Winter Festivals in Oak Park and Quebec City

Making the best of the usually bleak winter months

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By David Hammond

Whenever I travel, I seem to inevitably draw comparisons between our village and the places I visit.

Recently, I was sorry to be out of town during our Winterfest, though I was very happy to be in Quebec for their Winter Carnival.

Out-of-towners say that when they’re driving to Oak Park from Chicago along North, Madison, or Lake streets, they can immediately tell when they’re in Oak Park because, suddenly, it feels different. The same could be said for Quebec City: coming in from the Jean Lesage International Airport, the surroundings made me feel like I could have been in Park Ridge or Schiller Park; once you’re in the old section of town, though, you know it. In the old section of Quebec City, surrounded by 17th century fortifications, is a neighborhood of three or four story buildings, many with the raked mansard and sometimes metallic roofs so common in France. The streets are winding and picturesque; it seems like a small French village (which it in many ways still is). Usually only French is heard on the streets (no worries, though, English is everyone’s second language, and although secessionist sentiments still runs strong, everyone I spoke with seemed happy to converse with me in my native language).

One key feature of all European-type winter festivals is mulled wine, called gluhwein in many European markets. The French-Canadians put their own spin on this holiday wine beverage with what they call “caribou,” which tastes of cinnamon and other wintery spices. In our nominally “dry” village, alcohol is predictably absent from our winter festival. As Diane Stanke, Ridgeland Commons Manager of Communications, told me, “This was an extra special event; we’ve never done a Winterfest before. We had 800 people, which was fantastic.”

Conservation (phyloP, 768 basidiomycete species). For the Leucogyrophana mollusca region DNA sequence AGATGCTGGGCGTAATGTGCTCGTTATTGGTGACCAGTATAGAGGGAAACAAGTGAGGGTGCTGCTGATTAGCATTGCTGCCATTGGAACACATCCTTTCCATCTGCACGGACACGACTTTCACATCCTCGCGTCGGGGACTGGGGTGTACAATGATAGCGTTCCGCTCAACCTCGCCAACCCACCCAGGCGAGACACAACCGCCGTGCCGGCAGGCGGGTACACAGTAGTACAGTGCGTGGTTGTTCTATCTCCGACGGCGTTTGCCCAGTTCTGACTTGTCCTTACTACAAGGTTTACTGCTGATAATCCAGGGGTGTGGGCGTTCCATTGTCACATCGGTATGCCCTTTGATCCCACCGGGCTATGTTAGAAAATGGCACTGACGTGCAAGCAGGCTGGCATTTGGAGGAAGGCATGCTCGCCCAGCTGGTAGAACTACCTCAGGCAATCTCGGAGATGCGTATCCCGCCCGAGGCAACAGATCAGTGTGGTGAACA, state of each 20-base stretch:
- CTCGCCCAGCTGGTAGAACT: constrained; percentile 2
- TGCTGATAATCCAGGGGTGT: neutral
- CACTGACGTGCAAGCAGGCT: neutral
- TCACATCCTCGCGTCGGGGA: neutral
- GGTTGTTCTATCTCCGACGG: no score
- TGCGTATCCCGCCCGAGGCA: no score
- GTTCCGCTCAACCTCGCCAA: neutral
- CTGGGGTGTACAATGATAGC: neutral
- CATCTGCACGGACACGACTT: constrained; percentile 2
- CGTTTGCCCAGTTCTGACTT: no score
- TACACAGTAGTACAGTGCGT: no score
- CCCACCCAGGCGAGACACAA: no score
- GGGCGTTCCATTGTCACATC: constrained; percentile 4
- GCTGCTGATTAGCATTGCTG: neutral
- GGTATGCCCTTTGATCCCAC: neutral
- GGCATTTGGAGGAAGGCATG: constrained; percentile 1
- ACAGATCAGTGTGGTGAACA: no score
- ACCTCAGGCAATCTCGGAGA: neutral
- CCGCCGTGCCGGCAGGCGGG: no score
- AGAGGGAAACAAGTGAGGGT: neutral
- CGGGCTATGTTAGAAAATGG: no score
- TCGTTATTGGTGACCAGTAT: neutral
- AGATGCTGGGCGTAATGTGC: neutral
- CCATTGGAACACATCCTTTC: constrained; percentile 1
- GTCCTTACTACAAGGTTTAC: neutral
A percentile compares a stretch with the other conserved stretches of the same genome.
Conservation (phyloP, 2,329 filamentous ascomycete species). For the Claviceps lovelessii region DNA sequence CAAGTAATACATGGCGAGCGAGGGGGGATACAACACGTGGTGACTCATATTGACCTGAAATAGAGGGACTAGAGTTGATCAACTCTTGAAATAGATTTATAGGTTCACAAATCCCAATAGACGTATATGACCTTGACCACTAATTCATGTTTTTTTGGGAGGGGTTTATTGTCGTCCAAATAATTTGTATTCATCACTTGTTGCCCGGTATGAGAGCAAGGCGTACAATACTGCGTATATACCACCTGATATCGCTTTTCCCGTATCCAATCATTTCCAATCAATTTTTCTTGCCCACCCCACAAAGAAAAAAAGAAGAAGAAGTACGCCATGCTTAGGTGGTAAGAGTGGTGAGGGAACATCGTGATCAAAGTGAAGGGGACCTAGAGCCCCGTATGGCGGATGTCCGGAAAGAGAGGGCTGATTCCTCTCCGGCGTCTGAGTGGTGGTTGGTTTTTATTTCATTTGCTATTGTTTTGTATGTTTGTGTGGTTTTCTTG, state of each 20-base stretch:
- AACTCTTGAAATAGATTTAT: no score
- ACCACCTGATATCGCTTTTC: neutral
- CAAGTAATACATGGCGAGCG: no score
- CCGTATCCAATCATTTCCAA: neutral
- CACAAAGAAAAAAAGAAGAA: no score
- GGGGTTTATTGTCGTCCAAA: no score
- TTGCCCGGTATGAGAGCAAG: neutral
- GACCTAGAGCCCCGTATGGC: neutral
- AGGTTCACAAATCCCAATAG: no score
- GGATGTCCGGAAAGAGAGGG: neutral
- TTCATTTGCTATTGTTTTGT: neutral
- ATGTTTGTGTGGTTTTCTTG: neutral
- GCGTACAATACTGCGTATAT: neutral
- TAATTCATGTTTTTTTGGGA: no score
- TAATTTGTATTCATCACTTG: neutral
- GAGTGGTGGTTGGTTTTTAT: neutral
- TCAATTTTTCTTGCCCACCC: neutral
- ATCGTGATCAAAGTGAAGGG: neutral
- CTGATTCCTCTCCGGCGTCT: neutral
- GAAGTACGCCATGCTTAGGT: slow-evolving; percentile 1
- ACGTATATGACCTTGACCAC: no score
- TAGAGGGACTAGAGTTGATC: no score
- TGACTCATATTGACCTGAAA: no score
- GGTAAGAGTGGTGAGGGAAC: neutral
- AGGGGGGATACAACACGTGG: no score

Sugar Fixe provided 400 cupcakes for this event in Oak Park; in Quebec City, the pastry of choice was Beavertails, a flat, sweet platform upon which is spread frostings and other toppings.

Both Oak Park’s Winterfest and Quebec City’s Winter Carnival have one major theme in common: making the best of the usually bleak winter months.

One big difference between Winterfest in Oak Park and Winter Carnival in Quebec City is that the latter goes on for over two weeks. The longer running time is understandable: Quebecers have more winter to deal with than we do.

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